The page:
Hindi Chini Shy Shy
Hindi Chini Shy Shy
Policy hawks in India have already declared that Chinese President Xi Jinping’s recent visit to the country was a failure. Reports of border incursions by Chinese troops that overshadowed Xi’s visit and the fact that the Chinese committed to substantially less investment in India than the much-hyped $100 billion were enough for the hawks to reach this conclusion.
One could also note, if one wanted to quibble, Indian Prime Minister Narendra Modi’s slip-ups about the historical relations between India and China. He is clearly unaware of the fact that the seventh-century Chinese monk Xuanzang called some ancient Gujaratis “stingy by custom and deceitful in disposition”. Modi also mistakenly credited the Chinese with transmitting sugar-making technology to India, when it was actually India that introduced the technique to China.
All of these aspects — apprehension over the border issue, overhyped business prospects and even seemingly trivial unawareness of past relations — are symptoms of serious structural problems in India-China relations. If these symptoms are not treated expeditiously, the long-term prognosis of bilateral relations could indeed be as grim as policy hawks have always predicted.
There are two disconcerting ailments that get obscured by hoopla over border stand-offs and visits of state leaders. The first has to do with policymaking. Not only does India lack a comprehensive China policy, but there is also a glaring dearth of competent policymakers.
Diplomats, intelligence officers and military generals of course do offer their views and draft policy papers to the leadership. But, given that the Indian diplomatic corps is one of the smallest in the world and continuously on the move, it is doubtful they will be able to design and implement a long-term master plan for dealing with a changing and complex China.
Intelligence officers, who toil in the backwaters reading and analysing only one type of material, have limited opportunity to scrutinise issues that go beyond national security. Military generals, who vie for budgetary needs, are also driven by a single agenda. Indian think tanks often are places to recycle these bureaucrats and officers, many of whom only have their obstinate, dogmatic and narrow viewpoints to offer.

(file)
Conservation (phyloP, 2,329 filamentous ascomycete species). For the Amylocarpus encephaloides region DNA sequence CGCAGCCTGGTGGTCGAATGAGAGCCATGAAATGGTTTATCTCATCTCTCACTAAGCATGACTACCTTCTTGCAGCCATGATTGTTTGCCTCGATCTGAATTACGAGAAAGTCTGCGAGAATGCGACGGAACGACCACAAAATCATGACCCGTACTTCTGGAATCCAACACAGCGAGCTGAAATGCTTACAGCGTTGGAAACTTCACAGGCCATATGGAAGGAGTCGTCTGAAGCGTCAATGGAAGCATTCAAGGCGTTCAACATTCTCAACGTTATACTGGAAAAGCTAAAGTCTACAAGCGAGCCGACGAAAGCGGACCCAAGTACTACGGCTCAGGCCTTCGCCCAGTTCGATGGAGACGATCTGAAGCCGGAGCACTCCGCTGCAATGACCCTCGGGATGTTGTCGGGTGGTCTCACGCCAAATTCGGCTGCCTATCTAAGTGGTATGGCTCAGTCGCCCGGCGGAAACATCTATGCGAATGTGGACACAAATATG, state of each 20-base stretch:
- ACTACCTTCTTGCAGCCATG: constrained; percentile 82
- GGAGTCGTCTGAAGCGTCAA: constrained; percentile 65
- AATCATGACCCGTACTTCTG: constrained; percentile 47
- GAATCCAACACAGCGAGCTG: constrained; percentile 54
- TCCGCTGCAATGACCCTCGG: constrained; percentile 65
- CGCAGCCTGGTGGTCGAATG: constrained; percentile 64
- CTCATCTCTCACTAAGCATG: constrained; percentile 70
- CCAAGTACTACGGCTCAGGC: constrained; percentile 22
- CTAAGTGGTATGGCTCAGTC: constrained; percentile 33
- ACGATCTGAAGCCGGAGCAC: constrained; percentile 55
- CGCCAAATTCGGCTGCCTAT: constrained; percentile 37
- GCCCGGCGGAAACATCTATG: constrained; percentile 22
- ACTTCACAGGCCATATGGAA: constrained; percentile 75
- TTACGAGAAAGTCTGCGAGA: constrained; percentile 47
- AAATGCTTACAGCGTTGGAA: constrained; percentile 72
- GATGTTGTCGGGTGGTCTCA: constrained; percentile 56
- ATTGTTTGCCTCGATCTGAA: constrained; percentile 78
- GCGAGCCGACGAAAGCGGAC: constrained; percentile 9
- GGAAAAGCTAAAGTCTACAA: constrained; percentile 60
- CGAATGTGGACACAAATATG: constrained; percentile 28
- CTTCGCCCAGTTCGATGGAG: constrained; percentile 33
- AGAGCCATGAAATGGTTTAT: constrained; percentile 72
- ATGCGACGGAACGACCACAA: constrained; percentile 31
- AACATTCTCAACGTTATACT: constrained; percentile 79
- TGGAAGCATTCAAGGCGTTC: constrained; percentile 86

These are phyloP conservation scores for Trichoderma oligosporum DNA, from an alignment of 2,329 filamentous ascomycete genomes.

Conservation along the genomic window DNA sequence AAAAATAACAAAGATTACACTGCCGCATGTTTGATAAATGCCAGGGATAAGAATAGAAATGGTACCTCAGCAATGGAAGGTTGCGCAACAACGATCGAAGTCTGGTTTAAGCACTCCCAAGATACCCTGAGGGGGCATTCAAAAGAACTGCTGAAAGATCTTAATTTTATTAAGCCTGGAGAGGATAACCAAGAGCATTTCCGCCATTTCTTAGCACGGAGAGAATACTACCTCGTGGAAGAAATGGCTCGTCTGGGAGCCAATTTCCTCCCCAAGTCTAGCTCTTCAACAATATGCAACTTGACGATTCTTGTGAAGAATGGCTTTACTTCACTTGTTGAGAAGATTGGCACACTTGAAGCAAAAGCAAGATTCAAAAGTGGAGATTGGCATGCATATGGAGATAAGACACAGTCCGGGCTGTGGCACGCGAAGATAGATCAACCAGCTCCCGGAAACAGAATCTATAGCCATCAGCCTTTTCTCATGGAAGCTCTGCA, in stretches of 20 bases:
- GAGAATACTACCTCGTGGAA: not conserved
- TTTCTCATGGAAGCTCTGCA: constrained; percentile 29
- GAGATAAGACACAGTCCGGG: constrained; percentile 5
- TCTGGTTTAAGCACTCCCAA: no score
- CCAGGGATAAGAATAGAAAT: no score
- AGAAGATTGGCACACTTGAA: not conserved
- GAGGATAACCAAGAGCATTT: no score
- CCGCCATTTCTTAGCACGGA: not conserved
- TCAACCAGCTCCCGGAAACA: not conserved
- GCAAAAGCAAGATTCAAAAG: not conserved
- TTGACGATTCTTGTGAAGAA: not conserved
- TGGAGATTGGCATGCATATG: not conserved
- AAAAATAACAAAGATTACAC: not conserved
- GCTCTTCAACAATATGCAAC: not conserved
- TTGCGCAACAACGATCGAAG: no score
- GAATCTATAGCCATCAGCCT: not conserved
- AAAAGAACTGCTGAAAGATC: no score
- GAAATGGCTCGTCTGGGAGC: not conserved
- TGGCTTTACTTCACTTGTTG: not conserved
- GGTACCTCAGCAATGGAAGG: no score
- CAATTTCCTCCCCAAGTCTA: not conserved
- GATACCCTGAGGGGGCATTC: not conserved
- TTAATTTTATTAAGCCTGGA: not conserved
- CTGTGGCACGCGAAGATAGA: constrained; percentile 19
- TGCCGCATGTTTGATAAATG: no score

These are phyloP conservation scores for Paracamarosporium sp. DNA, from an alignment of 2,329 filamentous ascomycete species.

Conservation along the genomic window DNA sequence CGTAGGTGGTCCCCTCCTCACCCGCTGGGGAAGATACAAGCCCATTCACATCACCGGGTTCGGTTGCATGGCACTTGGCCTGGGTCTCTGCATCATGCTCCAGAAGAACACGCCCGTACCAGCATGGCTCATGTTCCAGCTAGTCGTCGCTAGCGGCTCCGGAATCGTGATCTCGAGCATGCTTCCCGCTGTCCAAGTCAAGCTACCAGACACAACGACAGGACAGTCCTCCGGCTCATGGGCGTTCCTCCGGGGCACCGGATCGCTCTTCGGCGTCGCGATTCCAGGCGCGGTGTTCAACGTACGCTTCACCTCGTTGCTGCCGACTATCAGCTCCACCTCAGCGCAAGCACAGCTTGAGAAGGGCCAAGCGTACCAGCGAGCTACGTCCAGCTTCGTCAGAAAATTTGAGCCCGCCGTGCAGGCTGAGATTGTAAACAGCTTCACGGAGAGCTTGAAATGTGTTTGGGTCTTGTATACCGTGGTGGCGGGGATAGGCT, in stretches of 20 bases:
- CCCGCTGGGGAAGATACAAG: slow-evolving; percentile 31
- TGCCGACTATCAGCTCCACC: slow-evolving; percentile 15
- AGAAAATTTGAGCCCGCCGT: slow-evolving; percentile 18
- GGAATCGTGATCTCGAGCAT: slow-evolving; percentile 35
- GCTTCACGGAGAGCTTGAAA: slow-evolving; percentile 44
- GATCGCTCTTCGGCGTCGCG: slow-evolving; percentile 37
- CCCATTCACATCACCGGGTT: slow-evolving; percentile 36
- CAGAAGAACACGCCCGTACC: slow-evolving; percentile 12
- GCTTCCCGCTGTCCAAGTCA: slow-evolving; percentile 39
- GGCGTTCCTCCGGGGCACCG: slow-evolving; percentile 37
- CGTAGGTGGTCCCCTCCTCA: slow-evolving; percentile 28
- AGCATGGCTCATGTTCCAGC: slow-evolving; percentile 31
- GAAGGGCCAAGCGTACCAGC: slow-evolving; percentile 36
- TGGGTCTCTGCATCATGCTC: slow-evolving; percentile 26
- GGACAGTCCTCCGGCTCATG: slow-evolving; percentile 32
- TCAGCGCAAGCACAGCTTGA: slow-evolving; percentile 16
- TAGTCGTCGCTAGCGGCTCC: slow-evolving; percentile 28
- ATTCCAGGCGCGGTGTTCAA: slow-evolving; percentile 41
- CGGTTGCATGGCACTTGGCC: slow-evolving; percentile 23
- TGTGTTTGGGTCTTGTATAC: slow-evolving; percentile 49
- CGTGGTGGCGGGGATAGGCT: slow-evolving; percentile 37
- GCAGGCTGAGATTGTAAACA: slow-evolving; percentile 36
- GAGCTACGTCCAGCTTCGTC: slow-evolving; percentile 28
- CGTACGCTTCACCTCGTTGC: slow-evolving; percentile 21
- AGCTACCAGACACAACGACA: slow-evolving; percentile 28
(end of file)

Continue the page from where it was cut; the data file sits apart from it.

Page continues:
There seem to be few in this elite circle of China advisers who can exploit Chinese archives or read documents that predate the founding of the PRC. Both these skills are essential for establishing a credible stand on the border dispute and for negotiating with the Chinese. However, most of these “China hands”, in fact, don’t even read or speak Chinese.
It is distressing that whoever advises Modi on China failed to point out that the poster of Xuanzang’s itinerary in Gujarat that the Indian prime minister proudly tweeted during Xi’s visit had horrendous translation mistakes. In the absence of competent translators, analysts and innovative policies, Indian governments since the 1962 war have been only reactive to steps taken by China, always trying to catch up to its neighbour without comparable dedication, resources or skills.
The Chinese have their own problems. For long, India was seen through a Pakistani prism. Suspicion of Indian leaders and their Tibet policies, Cold War geopolitics and a fixation with the US and Japan have also prevented the Chinese from formulating a meticulous policy to engage with India.
Also of some relevance is the sudden removal, a day or two before Xi’s visit, of Wei Wei, the former Chinese ambassador to India who held the position for less than two years. The Chinese ambassador to Chile was also fired at the same time. It seems that the Chinese foreign ministry may also be in some flux as Xi Jinping continues his anti-corruption drive and consolidates his power.
The second issue of profound concern relates to growing negative perceptions between Indians and Chinese. This is despite the fact that bilateral trade and people-to-people interactions have reached record levels. There are historical reasons for the formation of these perceptions.
While the 1962 war was the clear trigger for Indians, negative perceptions of India in China have a more deep-rooted legacy from the colonial period. For many Chinese, colonised India symbolised a failed and enslaved civilisation. The presence of Sikh soldiers and guards in China who served as part of British forces stationed there hardened this view.
In the 1990s, when China emerged as an economic powerhouse, these views re-emerged and combined with a strong sense of nationalism and a newfound pride among the Chinese. India was (and still is) seen as a backward, dirty and chaotic place.
Reports in Chinese media often highlight these aspects and perpetuate the stereotyping of India and Indians. In recent years the situation has worsened to such an extent that some of the web postings by Chinese netizens about Indians are outright racist in content.
It is reported that during Rajiv Gandhi’s visit to China in 1988, Chinese leader Deng Xiaoping had expressed his intention to leave the settlement of the territorial dispute to a “future generation”. A quarter century has passed since that meeting and a future generation has now ascended to the leadership role. If ailments of the India-China relationship are neglected and allowed to deteriorate it could have significant consequences for both the region and the world.
Tansen Sen is professor of Asian history and religions at City University of New York.